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Friday Film Review: Pride and Prejudice (1940)

Friday Film Review: Pride and Prejudice (1940)

Pride and Prejudice (1940)

Genre: Romance

Grade: C+/B-

What?! A grade less than fabulous for one of Jane’s masterpieces? Sorry but yes. While I enjoyed some aspects of this interpretation there are just too many eye popping, “oh, tell me they didn’t just do that!” issues for me to overlook. Had I seen this before some of the more recent TV/Film versions of the story, I would probably have cheerfully overlooked or not even noticed the face-palm moments but as it is, Hollywood did a number on it.

“Mr. and Mrs. Bennet have five unmarried daughters, and Mrs. Bennet is especially eager to find suitable husbands for them. When the rich single gentlemen Mr. Bingley and Mr. Darcy come to live nearby, the Bennets have high hopes. But pride, prejudice, and misunderstandings all combine to complicate their relationships and to make happiness difficult.”

With a running time of just under two hours, some things have to be cut or combined in order to hit the high points of the plot. The film opens with Mrs. Bennett, Jane and Elizabeth picking out fabric for new evening gowns for the local Assembly dance when out of the shop window they see the arrival of a fine carriage conveying the new inhabitants of Netherfield through Meryton. Mrs. Bennett wastes little time in finding out who the two gentlemen are and – more importantly, that they’re not married. She and Lady Lucas are like two bloodhounds on the scent which results in a funny carriage race between the two sets of women in order for them to get their menfolk to call at Netherfield first.

At the Assembly Ball, a compression takes place with Elizabeth meeting and flirting with Wickham after a smouldering and haughty Darcy initially denigrates the assembly then reluctantly asks her to dance. The Bingley Ball is transformed into an afternoon garden party while Jane’s trip to London is removed altogether. We get the full impact of Melville Cooper as Mr. Collins annoying the Bennets with his bumbling presence before his cackhanded proposal to Elizabeth then the film fast forwards to her trip to see the newly married Charlotte. Lady Catherine de Bourgh is as condescending as ever but Elizabeth’s trip to Hunsford appears to be shortened and she travels back home with the Collins where they discover Lydia’s elopement with Wickham.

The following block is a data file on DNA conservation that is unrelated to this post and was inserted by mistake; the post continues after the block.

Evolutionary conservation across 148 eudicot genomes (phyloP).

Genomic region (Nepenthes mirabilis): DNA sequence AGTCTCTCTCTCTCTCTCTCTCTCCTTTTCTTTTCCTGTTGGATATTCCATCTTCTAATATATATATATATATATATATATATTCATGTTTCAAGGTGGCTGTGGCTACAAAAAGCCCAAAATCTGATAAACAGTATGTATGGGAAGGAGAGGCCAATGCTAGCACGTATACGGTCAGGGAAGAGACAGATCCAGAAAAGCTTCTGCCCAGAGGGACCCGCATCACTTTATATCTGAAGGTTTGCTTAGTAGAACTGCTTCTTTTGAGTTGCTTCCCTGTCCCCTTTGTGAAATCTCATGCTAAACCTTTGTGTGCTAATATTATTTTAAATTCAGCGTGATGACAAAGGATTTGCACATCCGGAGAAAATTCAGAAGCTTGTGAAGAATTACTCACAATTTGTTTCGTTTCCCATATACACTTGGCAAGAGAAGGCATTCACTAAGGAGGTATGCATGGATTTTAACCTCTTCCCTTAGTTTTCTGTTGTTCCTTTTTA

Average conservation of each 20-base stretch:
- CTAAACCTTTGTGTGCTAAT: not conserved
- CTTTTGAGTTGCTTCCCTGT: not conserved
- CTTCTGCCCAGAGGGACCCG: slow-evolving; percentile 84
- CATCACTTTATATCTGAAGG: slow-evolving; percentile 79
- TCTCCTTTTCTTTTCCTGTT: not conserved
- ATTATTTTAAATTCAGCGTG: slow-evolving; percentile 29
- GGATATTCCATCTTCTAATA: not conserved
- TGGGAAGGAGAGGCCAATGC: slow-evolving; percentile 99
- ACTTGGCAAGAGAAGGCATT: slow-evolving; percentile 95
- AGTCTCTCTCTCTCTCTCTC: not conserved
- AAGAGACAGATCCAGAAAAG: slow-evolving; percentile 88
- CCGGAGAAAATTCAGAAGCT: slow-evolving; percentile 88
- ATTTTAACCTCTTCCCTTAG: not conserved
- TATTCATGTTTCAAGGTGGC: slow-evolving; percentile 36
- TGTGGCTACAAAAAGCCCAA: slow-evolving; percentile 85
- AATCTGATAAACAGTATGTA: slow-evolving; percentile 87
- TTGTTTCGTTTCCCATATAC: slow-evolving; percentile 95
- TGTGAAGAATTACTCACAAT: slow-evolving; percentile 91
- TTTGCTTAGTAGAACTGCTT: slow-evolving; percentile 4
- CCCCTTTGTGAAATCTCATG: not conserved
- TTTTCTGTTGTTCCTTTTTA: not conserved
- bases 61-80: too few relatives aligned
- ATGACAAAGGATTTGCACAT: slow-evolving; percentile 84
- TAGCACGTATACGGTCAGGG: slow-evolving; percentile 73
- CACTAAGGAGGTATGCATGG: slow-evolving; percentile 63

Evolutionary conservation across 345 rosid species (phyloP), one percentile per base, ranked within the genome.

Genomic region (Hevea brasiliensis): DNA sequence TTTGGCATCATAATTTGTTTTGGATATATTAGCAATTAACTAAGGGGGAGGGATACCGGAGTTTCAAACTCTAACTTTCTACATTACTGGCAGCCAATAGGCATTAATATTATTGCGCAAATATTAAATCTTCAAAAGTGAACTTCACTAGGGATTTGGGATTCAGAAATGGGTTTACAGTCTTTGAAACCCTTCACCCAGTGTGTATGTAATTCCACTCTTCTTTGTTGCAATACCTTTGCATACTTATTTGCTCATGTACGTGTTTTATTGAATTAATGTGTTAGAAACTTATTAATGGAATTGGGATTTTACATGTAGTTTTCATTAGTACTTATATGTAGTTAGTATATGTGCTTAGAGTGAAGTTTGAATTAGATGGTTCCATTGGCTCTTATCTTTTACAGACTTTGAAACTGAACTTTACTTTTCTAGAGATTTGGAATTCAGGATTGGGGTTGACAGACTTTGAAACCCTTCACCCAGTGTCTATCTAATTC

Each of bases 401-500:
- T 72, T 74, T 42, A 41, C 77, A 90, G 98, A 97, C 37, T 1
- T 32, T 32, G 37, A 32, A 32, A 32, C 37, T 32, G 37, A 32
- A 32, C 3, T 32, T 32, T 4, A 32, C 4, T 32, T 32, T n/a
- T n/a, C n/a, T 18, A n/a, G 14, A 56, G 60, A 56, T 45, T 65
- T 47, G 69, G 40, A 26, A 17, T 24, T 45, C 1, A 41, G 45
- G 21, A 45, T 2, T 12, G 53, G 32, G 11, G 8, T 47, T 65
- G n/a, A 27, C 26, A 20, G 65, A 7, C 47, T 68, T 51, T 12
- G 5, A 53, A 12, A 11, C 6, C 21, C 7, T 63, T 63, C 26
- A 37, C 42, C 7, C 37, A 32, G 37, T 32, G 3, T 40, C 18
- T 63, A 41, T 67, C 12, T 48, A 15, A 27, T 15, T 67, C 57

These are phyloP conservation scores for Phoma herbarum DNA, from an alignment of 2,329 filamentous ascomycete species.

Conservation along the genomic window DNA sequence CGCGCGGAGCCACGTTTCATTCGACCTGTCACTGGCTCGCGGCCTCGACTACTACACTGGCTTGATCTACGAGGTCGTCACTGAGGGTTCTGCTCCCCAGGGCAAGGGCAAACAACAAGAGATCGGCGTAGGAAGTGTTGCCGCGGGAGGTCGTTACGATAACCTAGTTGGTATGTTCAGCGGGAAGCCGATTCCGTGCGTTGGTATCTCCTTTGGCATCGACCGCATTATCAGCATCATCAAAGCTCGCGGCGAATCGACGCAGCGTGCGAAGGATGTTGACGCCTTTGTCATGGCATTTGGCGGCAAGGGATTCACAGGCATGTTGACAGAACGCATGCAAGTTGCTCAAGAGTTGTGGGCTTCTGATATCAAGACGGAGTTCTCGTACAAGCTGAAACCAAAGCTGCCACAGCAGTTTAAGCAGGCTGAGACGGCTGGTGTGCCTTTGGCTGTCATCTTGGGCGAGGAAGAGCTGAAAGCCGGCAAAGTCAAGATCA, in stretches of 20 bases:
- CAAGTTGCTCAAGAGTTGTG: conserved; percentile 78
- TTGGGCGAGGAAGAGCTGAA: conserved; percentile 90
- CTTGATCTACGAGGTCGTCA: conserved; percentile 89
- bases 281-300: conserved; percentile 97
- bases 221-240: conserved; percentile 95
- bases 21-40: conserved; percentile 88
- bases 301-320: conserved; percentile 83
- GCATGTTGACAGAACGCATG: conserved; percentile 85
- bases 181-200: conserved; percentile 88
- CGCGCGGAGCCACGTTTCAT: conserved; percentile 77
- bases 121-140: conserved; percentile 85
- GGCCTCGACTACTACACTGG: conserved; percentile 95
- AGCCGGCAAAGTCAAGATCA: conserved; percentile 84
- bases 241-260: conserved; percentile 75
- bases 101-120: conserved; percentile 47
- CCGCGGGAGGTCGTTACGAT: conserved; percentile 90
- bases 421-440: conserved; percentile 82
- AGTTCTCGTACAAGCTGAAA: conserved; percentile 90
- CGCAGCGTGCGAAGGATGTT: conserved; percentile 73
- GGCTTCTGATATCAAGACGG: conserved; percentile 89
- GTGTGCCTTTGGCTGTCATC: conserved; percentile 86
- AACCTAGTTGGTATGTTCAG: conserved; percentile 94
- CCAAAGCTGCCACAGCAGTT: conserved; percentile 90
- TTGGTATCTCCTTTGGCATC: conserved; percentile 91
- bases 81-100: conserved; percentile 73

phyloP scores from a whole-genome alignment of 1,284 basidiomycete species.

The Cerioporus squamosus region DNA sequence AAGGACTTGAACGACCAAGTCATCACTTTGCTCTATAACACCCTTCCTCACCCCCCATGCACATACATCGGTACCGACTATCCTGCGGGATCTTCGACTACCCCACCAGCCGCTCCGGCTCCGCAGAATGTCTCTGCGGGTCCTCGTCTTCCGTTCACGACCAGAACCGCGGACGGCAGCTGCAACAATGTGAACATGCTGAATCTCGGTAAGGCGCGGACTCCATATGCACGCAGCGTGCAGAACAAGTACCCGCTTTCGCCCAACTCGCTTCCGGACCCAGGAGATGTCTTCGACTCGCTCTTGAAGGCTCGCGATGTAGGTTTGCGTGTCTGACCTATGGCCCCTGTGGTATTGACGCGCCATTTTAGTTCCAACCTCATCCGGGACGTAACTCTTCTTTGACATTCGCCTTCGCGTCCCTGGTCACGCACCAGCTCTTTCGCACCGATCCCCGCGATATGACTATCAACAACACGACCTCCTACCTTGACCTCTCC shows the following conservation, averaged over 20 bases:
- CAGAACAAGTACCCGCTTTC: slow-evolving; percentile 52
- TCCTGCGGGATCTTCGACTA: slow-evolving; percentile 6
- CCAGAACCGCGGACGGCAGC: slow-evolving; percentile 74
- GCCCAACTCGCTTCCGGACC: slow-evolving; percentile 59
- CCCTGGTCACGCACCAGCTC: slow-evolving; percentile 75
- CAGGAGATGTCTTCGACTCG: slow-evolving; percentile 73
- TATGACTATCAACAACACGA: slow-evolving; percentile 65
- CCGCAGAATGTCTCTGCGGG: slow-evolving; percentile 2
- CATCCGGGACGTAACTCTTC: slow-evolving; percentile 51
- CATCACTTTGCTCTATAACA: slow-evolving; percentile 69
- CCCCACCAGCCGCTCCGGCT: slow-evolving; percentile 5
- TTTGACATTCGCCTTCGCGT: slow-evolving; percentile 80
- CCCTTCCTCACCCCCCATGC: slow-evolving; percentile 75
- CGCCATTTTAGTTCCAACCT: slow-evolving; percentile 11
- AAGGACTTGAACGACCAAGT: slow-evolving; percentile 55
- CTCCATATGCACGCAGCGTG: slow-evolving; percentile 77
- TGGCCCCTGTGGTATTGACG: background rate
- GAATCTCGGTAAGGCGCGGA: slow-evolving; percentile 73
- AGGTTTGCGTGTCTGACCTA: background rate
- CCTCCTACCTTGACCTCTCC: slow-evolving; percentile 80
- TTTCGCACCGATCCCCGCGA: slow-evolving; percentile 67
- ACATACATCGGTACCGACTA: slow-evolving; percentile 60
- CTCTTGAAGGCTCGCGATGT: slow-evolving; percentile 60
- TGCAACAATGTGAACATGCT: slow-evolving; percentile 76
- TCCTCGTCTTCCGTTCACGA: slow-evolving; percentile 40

The entire Lake Country trip is eliminated, Georgiana never appears and Elizabeth only learns of Wickham’s true past with the Darcy family after Darcy appears at Longbourne to offer his services in finding Lydia. After he leaves, Elizabeth confesses his proposal to Jane and admits she loves him. A rather lengthy time elapses before Lydia and Wickham are found during which the Bennetts prepare to move to another part of the country to escape the condemnation heaped upon them due to Lydia’s behavior. Lady Catherine shows up at Longbourne only minutes after the Wickhams to rake Elizabeth over the coals and then proceeds to do a 180 degree turn from the novel after which both Darcy and Bingley show up and propose to their lady-loves.

As I said, if I didn’t know what was supposed to happen, these cuts and changes wouldn’t have bothered me. As it is, I can actually live with a lot of the cuts and compressions since the high points of the story are still maintained. One cut actually works better for me. In the 1995 version, Elizabeth doesn’t begin to change her opinion of Darcy until after she sees his magnificent house which in my opinion always made her appear a touch mercenary after her lofty arguments turning down his initial proposal. Here, she starts to change – or admit her change – after Darcy unselfishly reveals the true reasons behind his dislike of Wickham and nobly offers to help find Lydia. What I absolutely did not like is how Lady Catherine de Bourgh’s character and her actions are changed at the end of the movie. When her real motives for visiting the Bennet family at Longbourne are revealed, it somehow lessens Lizzie’s verbal jousting triumph. Darcy’s final proposal also melts into mushiness and seems out of character. Yes, I expect true love from him but not sappy, puppy eyed emotion.